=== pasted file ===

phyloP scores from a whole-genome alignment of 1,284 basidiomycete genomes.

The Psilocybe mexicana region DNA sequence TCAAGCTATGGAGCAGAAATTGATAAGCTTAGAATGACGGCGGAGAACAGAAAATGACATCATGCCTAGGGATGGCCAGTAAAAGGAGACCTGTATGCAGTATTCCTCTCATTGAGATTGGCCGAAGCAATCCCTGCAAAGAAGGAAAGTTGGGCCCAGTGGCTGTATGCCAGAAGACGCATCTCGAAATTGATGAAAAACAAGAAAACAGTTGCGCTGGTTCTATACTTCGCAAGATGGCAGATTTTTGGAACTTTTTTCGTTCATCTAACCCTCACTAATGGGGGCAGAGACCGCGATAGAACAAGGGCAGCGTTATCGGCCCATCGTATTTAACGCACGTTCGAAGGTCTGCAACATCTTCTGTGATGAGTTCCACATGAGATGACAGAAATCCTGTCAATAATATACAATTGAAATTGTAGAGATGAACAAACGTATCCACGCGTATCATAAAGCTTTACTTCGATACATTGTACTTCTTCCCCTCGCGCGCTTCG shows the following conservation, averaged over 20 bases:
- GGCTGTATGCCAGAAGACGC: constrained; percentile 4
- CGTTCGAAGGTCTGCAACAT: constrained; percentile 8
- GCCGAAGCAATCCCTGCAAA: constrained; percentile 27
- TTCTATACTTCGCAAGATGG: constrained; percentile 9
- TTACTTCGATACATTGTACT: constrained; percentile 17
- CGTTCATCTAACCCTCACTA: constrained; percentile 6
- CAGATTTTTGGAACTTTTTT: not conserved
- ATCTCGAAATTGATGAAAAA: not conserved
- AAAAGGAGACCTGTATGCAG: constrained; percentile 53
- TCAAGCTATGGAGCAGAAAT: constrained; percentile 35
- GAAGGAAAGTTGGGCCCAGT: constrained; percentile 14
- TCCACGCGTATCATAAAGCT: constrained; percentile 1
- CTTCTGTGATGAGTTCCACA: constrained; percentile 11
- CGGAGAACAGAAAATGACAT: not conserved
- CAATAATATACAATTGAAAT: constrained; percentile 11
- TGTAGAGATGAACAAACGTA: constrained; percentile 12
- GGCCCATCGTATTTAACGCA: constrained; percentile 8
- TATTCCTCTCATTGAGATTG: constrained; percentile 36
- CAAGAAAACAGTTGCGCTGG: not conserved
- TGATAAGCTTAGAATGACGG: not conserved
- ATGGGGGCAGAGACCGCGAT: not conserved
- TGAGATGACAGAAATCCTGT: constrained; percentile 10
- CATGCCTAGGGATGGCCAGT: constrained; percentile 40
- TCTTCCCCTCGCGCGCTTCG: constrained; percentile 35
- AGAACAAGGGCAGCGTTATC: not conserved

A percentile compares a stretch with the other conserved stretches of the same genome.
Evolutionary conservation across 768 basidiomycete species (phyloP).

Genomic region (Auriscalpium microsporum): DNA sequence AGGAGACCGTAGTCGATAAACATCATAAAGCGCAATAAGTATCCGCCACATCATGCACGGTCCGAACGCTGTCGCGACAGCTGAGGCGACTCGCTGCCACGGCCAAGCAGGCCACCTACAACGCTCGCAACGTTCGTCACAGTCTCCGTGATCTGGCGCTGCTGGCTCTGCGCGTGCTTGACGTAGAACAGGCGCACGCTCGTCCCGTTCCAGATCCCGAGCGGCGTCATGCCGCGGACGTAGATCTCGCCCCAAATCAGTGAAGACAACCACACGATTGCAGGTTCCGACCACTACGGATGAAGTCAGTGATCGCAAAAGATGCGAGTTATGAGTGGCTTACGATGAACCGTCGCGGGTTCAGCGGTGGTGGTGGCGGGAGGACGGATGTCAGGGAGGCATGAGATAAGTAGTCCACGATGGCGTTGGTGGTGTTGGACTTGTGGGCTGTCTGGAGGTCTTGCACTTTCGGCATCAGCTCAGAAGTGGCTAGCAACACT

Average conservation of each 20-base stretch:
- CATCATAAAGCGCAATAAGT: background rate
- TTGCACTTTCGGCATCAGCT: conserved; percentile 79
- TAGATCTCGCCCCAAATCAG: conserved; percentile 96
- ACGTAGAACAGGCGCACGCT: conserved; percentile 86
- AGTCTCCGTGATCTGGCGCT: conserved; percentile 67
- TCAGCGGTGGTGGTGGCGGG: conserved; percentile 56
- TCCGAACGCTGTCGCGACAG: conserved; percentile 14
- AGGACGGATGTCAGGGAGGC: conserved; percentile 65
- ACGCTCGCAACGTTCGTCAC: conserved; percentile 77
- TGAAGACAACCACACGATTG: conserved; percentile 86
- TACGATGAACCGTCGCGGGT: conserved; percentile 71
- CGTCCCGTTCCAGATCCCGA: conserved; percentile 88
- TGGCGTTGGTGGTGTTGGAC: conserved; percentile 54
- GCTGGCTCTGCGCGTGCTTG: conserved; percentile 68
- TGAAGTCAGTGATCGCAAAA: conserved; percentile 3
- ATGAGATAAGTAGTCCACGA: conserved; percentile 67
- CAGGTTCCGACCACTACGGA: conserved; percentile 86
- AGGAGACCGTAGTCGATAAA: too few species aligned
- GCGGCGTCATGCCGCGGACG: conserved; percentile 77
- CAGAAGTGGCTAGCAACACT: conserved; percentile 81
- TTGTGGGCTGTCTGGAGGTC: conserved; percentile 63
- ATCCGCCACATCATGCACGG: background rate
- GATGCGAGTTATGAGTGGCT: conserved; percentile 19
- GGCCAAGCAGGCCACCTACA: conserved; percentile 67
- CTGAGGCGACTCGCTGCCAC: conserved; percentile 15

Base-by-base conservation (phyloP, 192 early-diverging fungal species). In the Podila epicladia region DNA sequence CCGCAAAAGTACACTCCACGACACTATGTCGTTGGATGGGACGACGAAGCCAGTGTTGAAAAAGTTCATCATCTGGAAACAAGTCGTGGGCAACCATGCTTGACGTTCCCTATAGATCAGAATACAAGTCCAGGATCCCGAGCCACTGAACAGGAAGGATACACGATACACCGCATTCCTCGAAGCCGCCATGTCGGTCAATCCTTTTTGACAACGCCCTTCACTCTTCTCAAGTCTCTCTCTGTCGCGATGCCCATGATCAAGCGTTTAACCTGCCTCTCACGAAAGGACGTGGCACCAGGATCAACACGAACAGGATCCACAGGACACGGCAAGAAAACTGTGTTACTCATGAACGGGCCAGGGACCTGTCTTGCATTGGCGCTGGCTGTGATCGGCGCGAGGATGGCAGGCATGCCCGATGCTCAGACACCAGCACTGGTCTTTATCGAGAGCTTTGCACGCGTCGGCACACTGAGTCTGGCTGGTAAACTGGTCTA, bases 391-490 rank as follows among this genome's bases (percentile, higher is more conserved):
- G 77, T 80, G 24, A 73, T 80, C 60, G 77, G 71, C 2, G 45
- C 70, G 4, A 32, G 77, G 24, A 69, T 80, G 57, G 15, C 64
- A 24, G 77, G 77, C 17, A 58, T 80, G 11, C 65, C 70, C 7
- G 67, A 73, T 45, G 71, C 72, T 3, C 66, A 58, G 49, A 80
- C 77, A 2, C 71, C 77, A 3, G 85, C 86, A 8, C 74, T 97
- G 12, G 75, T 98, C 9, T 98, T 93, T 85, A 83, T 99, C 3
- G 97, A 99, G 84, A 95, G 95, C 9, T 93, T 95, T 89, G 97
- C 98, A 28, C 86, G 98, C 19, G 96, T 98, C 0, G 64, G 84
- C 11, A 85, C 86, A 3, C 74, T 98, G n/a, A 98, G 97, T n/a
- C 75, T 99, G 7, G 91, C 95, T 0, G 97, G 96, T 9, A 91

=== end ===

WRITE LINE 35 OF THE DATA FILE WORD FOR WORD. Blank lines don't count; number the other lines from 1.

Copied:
- ACGTAGAACAGGCGCACGCT: conserved; percentile 86